SOURCE: City of Chicago

SOURCE: City of Chicago

About half of the city’s OT-earners — 12,442 in all — worked for the police department. They accounted for nearly $168 million of the overtime pay.

Firefighters were the second-largest group for overtime pay, with 4,692 of them paid more than $71 million for OT.

“The city’s public safety personnel are compensated at a level commensurate with the vital role they serve in our neighborhoods” and on par with pay in New York, Los Angeles and San Francisco, says Molly Poppe, a spokeswoman for the city’s Office of Budget and Management.

A total of 445 city workers made more in overtime pay than they did from their regular earnings.

In all, 686 employees made $50,000 or more in overtime ­— 31 of them topped $100,000.

The city’s biggest payout for overtime to one worker last year went to Koplitz, the former police sergeant. A 40-year veteran of the department, he retired in 2013 but received $252,482.63 last year for remaining comp time he’d accumulated, officials say.

Four more now-former police employees cashed in between $155,000 and $173,000 apiece in overtime.

There’s no cap on how much comp time police employees can accumulate. The city typically pays out what they are owed over three years when they retire, with three annual payments.

City Hall Inspector General Joseph Ferguson. | Rich Hein / Sun-Times

City Hall Inspector General Joseph Ferguson. | Rich Hein / Sun-Times

That practice drew scrutiny from City Hall Inspector General Joseph Ferguson, who, in a report in May, cited the example of a sergeant having banked nearly $800,000 in comp time. “This particularly expensive element of CPD contracts should be carefully evaluated in the 2017 . . . negotiations,” his report said.

Five of the city’s 44 contracts with labor unions expired on June 30, and City Hall wants them to consider the city’s financial troubles when they negotiate new deals.

“We have gotten to a point that I expect our partners in labor to be partners for the fiscal well-being of the city of Chicago,” Emanuel says via Poppe.

The reigning overtime king who’s still on the job is Officer Timothy A. Walter, one of the city’s most prolific writers of drunk-driving tickets. Walter has been City Hall’s overtime leader in past years, too. But he never before made as much in overtime as he did last year: $146,860.83, on top of his $94,056.75 salary. With other extras, Walter’s total pay was $249,768.73 last year.

According to the police department, his enormous overtime was the result of “extension-of-tour and mandatory appearances for court cases.”

The police department also made big payouts last year for overtime to five officers singled out for disciplinary action in the David Koschman case, in which a nephew of former Mayor Richard M. Daley wasn’t charged until a decade after Koschman’s death, the Sun-Times has reported.

Sgt. Sam Cirone was paid $153,376.91 last year, including nearly $30,000 for overtime, while on desk duty as he fights a suspension resulting from his role in the David Koschman investigation. | Sun-Times files

Sgt. Sam Cirone was paid $153,376.91 last year, including nearly $30,000 for overtime, while on desk duty as he fights a suspension resulting from his role in the David Koschman investigation. | Sun-Times files

They were paid more than $350,000 in comp time alone. Sgt. Sam Cirone, the last cop still facing discipline in the case, was paid $153,376.91 last year, including nearly $30,000 in overtime — while on desk duty.

The others — who all left the department amid an inspector general’s investigation that could have resulted in their firings — were Constantine “Dean” Andrews, former chief of detectives, paid $166,815.23; former Cmdr. Joseph Salemme, who got more than $89,000 for comp time, plus supervisor’s OT and a vacation payout, for a total of $99,449.78; former Lt. Denis Walsh, $110,968.73, more than half of that for comp time; and former Detective James Gilger made $45,704.61, about a third of that for comp time.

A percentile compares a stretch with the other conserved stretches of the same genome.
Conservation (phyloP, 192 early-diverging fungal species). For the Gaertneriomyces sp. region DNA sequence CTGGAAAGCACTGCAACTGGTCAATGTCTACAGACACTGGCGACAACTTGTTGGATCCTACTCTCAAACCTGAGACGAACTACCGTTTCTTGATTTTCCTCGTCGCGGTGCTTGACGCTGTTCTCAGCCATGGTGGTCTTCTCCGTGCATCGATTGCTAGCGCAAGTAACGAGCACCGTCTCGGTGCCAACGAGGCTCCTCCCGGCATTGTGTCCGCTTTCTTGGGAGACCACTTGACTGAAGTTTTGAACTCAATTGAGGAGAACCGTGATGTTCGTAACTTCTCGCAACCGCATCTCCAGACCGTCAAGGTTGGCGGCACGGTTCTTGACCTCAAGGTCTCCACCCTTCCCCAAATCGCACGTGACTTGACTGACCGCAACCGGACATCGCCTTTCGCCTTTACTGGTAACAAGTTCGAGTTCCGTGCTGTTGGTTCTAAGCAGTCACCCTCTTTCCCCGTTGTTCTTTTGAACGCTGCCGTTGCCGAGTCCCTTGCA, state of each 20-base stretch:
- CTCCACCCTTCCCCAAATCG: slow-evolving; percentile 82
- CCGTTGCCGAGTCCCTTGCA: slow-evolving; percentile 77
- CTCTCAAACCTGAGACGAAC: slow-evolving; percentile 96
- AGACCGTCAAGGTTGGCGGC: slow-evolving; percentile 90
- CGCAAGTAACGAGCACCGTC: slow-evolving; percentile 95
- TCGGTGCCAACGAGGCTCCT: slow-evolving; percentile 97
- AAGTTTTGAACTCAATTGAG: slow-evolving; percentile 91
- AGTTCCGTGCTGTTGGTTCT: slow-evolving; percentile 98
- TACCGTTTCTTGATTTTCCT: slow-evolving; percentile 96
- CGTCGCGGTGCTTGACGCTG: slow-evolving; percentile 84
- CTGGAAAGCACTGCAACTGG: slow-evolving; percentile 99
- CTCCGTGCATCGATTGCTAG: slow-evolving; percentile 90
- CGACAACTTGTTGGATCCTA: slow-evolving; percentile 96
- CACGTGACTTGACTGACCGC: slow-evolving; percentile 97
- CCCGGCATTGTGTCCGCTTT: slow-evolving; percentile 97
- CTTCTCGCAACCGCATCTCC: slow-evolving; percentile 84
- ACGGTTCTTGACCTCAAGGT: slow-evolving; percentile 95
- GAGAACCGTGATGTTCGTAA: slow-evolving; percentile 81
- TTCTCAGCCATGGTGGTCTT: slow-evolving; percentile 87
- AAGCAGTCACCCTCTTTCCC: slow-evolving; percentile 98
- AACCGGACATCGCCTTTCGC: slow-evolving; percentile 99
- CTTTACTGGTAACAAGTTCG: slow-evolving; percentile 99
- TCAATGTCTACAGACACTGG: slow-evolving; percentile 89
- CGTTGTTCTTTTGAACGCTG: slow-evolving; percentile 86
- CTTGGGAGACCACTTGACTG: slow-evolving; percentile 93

The police department accounted for about 45 percent of the city total payroll, collectively being paid almost $1.4 billion. And they got about 54 percent of the city’s overtime payments — nearly $168 million, up 23 percent over the previous year, some of that in response to increased violence that saw Chicago record 781 homicides in 2016, the first time in nearly 20 years the city had more than 700 killings in a calendar year.

“We have regularly argued that the city needs to hire more police officers,” says Kevin Graham, president of the Fraternal Order of Police, which represents rank-and-file officers. “And it is worth mentioning that officers have often been mandated to work overtime, even when they didn’t want to.”

City Hall requires police officers, firefighters and emergency communications operators to work nights, weekends and holidays.

Chicago Police stand guard outside Wrigley Field while the Chicago Cubs take on the Cleveland Indians during the World Series Friday night. | Ashlee Rezin/Sun-Times

Police officers stand guard outside Wrigley Field as the Cubs played the Cleveland Indians in last year’s World Series. | Ashlee Rezin / Sun-Times

They also might get called in, say, when the Cubs win their first World Series run in over a century. During the team’s run to the historic title, the city paid a total of $18.8 million in overtime, with $17.2 million of that going to police officers, the Sun-Times has reported.

Fire department employees collectively made about $597 million and accounted for almost a quarter of the city’s overtime — $71.1 million. The firefighters union didn’t respond to requests for comment.

The benefits and overtime given to city employees are largely the result of labor contracts negotiated over a span of decades. The rationale has been that the workers should be compensated for their unusual schedules and, in some cases, the dangers they face. There’s also the element of politicians wanting city unions’ support to win reelection. Overtime isn’t counted toward city workers’ pensions.

Contributing: Dan Mihalopoulos